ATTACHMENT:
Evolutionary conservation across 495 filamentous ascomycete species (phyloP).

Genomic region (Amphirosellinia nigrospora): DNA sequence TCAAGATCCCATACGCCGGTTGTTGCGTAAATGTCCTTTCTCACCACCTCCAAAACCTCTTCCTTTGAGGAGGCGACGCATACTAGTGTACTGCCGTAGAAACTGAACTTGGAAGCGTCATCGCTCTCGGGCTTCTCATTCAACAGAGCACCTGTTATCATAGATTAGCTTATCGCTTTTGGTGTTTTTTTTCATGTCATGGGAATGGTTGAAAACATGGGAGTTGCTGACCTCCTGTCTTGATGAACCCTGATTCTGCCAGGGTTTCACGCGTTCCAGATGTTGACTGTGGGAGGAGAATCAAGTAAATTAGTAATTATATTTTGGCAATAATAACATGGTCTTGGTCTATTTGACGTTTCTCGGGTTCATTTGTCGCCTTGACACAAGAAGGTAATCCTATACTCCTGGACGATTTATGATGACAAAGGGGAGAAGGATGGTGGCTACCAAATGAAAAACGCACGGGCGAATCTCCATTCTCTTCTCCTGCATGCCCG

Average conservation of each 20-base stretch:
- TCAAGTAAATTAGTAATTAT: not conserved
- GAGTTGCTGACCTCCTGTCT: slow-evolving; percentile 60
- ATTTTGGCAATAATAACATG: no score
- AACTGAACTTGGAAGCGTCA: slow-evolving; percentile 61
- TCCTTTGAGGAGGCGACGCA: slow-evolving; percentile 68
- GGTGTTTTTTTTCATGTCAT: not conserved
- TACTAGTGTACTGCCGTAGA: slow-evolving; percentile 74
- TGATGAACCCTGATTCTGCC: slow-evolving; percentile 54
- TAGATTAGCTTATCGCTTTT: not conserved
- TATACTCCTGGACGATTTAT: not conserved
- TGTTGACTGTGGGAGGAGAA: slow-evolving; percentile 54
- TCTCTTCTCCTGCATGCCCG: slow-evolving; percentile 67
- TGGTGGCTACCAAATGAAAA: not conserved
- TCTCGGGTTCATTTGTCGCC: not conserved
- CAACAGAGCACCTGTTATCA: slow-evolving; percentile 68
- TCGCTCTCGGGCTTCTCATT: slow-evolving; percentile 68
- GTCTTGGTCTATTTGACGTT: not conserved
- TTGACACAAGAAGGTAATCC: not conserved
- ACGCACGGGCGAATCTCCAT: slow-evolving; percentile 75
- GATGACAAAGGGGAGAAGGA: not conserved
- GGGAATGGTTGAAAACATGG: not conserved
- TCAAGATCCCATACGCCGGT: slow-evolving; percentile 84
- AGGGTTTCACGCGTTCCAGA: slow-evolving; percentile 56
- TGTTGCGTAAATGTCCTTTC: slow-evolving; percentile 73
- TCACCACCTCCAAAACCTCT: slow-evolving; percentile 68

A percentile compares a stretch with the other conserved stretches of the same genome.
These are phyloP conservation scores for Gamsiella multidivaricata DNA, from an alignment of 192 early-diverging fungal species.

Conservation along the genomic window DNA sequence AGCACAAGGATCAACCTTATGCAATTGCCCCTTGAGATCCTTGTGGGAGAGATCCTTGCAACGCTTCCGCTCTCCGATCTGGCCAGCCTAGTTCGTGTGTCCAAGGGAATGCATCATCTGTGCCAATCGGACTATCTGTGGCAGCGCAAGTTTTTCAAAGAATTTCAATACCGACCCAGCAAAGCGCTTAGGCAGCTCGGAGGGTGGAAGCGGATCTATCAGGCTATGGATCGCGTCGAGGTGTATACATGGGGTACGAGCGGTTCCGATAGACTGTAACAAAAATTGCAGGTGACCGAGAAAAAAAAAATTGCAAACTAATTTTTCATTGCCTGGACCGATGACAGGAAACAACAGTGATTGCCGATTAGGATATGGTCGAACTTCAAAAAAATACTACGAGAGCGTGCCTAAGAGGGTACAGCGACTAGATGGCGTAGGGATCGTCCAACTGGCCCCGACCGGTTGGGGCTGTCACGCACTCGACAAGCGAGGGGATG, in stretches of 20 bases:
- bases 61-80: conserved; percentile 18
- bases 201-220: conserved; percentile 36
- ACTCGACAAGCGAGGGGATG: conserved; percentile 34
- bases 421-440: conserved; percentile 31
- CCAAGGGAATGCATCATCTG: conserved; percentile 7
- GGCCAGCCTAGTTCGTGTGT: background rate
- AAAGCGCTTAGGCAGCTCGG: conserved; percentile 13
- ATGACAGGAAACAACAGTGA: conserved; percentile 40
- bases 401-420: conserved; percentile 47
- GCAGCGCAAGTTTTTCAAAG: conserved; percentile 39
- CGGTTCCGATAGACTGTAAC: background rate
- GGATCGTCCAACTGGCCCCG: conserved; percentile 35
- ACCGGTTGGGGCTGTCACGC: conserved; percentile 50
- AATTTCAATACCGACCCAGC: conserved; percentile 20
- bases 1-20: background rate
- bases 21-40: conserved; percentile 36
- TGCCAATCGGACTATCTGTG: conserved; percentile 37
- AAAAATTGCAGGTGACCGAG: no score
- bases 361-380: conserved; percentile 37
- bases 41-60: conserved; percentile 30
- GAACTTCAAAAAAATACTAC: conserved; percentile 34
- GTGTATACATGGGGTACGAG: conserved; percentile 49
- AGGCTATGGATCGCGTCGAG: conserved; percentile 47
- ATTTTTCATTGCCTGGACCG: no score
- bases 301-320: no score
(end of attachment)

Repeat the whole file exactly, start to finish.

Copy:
Evolutionary conservation across 495 filamentous ascomycete species (phyloP).

Genomic region (Amphirosellinia nigrospora): DNA sequence TCAAGATCCCATACGCCGGTTGTTGCGTAAATGTCCTTTCTCACCACCTCCAAAACCTCTTCCTTTGAGGAGGCGACGCATACTAGTGTACTGCCGTAGAAACTGAACTTGGAAGCGTCATCGCTCTCGGGCTTCTCATTCAACAGAGCACCTGTTATCATAGATTAGCTTATCGCTTTTGGTGTTTTTTTTCATGTCATGGGAATGGTTGAAAACATGGGAGTTGCTGACCTCCTGTCTTGATGAACCCTGATTCTGCCAGGGTTTCACGCGTTCCAGATGTTGACTGTGGGAGGAGAATCAAGTAAATTAGTAATTATATTTTGGCAATAATAACATGGTCTTGGTCTATTTGACGTTTCTCGGGTTCATTTGTCGCCTTGACACAAGAAGGTAATCCTATACTCCTGGACGATTTATGATGACAAAGGGGAGAAGGATGGTGGCTACCAAATGAAAAACGCACGGGCGAATCTCCATTCTCTTCTCCTGCATGCCCG

Average conservation of each 20-base stretch:
- TCAAGTAAATTAGTAATTAT: not conserved
- GAGTTGCTGACCTCCTGTCT: slow-evolving; percentile 60
- ATTTTGGCAATAATAACATG: no score
- AACTGAACTTGGAAGCGTCA: slow-evolving; percentile 61
- TCCTTTGAGGAGGCGACGCA: slow-evolving; percentile 68
- GGTGTTTTTTTTCATGTCAT: not conserved
- TACTAGTGTACTGCCGTAGA: slow-evolving; percentile 74
- TGATGAACCCTGATTCTGCC: slow-evolving; percentile 54
- TAGATTAGCTTATCGCTTTT: not conserved
- TATACTCCTGGACGATTTAT: not conserved
- TGTTGACTGTGGGAGGAGAA: slow-evolving; percentile 54
- TCTCTTCTCCTGCATGCCCG: slow-evolving; percentile 67
- TGGTGGCTACCAAATGAAAA: not conserved
- TCTCGGGTTCATTTGTCGCC: not conserved
- CAACAGAGCACCTGTTATCA: slow-evolving; percentile 68
- TCGCTCTCGGGCTTCTCATT: slow-evolving; percentile 68
- GTCTTGGTCTATTTGACGTT: not conserved
- TTGACACAAGAAGGTAATCC: not conserved
- ACGCACGGGCGAATCTCCAT: slow-evolving; percentile 75
- GATGACAAAGGGGAGAAGGA: not conserved
- GGGAATGGTTGAAAACATGG: not conserved
- TCAAGATCCCATACGCCGGT: slow-evolving; percentile 84
- AGGGTTTCACGCGTTCCAGA: slow-evolving; percentile 56
- TGTTGCGTAAATGTCCTTTC: slow-evolving; percentile 73
- TCACCACCTCCAAAACCTCT: slow-evolving; percentile 68

A percentile compares a stretch with the other conserved stretches of the same genome.
These are phyloP conservation scores for Gamsiella multidivaricata DNA, from an alignment of 192 early-diverging fungal species.

Conservation along the genomic window DNA sequence AGCACAAGGATCAACCTTATGCAATTGCCCCTTGAGATCCTTGTGGGAGAGATCCTTGCAACGCTTCCGCTCTCCGATCTGGCCAGCCTAGTTCGTGTGTCCAAGGGAATGCATCATCTGTGCCAATCGGACTATCTGTGGCAGCGCAAGTTTTTCAAAGAATTTCAATACCGACCCAGCAAAGCGCTTAGGCAGCTCGGAGGGTGGAAGCGGATCTATCAGGCTATGGATCGCGTCGAGGTGTATACATGGGGTACGAGCGGTTCCGATAGACTGTAACAAAAATTGCAGGTGACCGAGAAAAAAAAAATTGCAAACTAATTTTTCATTGCCTGGACCGATGACAGGAAACAACAGTGATTGCCGATTAGGATATGGTCGAACTTCAAAAAAATACTACGAGAGCGTGCCTAAGAGGGTACAGCGACTAGATGGCGTAGGGATCGTCCAACTGGCCCCGACCGGTTGGGGCTGTCACGCACTCGACAAGCGAGGGGATG, in stretches of 20 bases:
- bases 61-80: conserved; percentile 18
- bases 201-220: conserved; percentile 36
- ACTCGACAAGCGAGGGGATG: conserved; percentile 34
- bases 421-440: conserved; percentile 31
- CCAAGGGAATGCATCATCTG: conserved; percentile 7
- GGCCAGCCTAGTTCGTGTGT: background rate
- AAAGCGCTTAGGCAGCTCGG: conserved; percentile 13
- ATGACAGGAAACAACAGTGA: conserved; percentile 40
- bases 401-420: conserved; percentile 47
- GCAGCGCAAGTTTTTCAAAG: conserved; percentile 39
- CGGTTCCGATAGACTGTAAC: background rate
- GGATCGTCCAACTGGCCCCG: conserved; percentile 35
- ACCGGTTGGGGCTGTCACGC: conserved; percentile 50
- AATTTCAATACCGACCCAGC: conserved; percentile 20
- bases 1-20: background rate
- bases 21-40: conserved; percentile 36
- TGCCAATCGGACTATCTGTG: conserved; percentile 37
- AAAAATTGCAGGTGACCGAG: no score
- bases 361-380: conserved; percentile 37
- bases 41-60: conserved; percentile 30
- GAACTTCAAAAAAATACTAC: conserved; percentile 34
- GTGTATACATGGGGTACGAG: conserved; percentile 49
- AGGCTATGGATCGCGTCGAG: conserved; percentile 47
- ATTTTTCATTGCCTGGACCG: no score
- bases 301-320: no score